The taut screenplay by Daniel Fuchs (Love Me or Leave Me) and Richard Murphy (The Desert Rats) was adapted from "Quarantine," a short story by Edna and Edward Anhalt. The film starts on the right note with Billie Holiday singing "Fine and Mellow," and Alfred Newman's jazzy score captures the flavor of New Orleans. Kazan (On the Waterfront) worked closely with cinematographer Joseph MacDonald (Pickup on South Street), and together they created a series of astonishing, well-choreographed long takes. There's a brilliant 360-degree pan around Blackie when he's trapped in the middle of a dock rooftop. The scene opens with a long-shot of Blackie running toward the camera until his face fills the screen. Looking for a way out, he glances at the opposite end of the roof, but the police are coming from both directions. The camera follows his gaze, pulls back, and swirls around him, showing the river on one side and an even higher roof on the other. There's no way out, so he and Fitch kick out a small glass window, and, once inside a coffee warehouse, this leads to one of the most exciting and unique chase scenes you'll ever see.
Panic in the Streets is the third release in the "Fox Film Noir" series. The full-screen transfer looks spectacular with rich, solid blacks nicely offsetting the vivid whites and shades of gray. The Dolby Digital 1.0 mono sounds much better than the 2.0 faux stereo that carries an unwanted echoic effect. An informative commentary by Alain Silver and James Ursini (co-editors of four Film Noir Readers) concentrates on the difficulties of working on-location in cramped quarters and awkward spaces, such as filming in a diner that is barely ten feet wide or under the docks where dozens of crossbeams support the upper level. Cinematographer Joseph MacDonald is justly praised for imaginative solutions to these problems and his creative lighting techniques.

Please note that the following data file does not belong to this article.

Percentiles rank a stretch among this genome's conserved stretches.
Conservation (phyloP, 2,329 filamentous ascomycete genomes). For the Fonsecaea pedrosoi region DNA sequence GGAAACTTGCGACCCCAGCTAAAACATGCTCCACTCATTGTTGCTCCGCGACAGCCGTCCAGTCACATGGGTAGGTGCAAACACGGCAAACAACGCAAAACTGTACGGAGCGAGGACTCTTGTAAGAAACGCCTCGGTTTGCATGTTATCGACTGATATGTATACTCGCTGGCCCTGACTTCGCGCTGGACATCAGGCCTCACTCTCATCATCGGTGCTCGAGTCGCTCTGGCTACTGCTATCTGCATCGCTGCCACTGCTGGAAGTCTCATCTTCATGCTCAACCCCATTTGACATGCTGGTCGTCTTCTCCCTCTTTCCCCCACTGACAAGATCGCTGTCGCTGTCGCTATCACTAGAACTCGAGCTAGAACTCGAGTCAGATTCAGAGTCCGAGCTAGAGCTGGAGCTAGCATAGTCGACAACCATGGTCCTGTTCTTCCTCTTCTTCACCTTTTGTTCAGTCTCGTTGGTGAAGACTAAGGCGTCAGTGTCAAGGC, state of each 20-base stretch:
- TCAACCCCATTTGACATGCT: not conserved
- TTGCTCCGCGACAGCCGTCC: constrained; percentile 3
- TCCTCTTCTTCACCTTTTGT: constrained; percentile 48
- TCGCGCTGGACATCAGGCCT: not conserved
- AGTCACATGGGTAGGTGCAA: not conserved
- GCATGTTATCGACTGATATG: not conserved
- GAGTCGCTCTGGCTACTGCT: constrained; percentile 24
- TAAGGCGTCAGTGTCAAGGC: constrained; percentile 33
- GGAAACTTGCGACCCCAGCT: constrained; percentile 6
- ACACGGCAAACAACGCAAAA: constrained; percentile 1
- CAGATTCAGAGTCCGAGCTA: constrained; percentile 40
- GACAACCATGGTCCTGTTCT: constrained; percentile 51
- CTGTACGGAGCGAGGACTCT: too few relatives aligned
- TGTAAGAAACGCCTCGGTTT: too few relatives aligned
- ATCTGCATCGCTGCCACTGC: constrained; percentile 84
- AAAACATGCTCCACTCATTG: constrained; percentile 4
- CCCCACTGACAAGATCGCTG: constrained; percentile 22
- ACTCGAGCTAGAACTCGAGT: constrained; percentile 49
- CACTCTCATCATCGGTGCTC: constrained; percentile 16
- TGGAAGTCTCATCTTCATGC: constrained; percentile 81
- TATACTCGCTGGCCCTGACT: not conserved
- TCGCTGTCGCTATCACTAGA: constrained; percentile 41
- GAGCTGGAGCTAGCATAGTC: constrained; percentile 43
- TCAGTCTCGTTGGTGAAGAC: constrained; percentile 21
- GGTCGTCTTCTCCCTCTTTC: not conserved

Silver and Ursini also call attention to images that would appear in other Kazan films, including the poker table in A Streetcar Named Desire and the docks, which were pivotal images in On the Waterfront. More importantly, they cite the specifics of Kazan becoming "a director of films" by singling out those complex long takes and scenes in which characters appear in depth, acknowledging the influence Orson Welles had on Kazan's directorial approach. Other than this commentary, the extras are rather sparse, including only the original theatrical trailer and four more for other films in this Fox noir series: Laura, Call Northside 777, The Street with No Name, and Sam Fuller's House of Bamboo, which was shot in CinemaScope and Technicolor.
If Panic in the Streets were remade in this era, it would, no doubt, be tied into current diseases and biological threats. In 1950, however, audiences came to see an arresting action movie. They certainly got their dime's worth…and more. Panic in the Streets is as relevant today as it was over five decades ago.
Not guilty! And there's no need to panic. This excellent film has spread to video outlets everywhere.
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Scales of Justice
• Commentary by Authors and Film Historians James Ursini and Alain Silver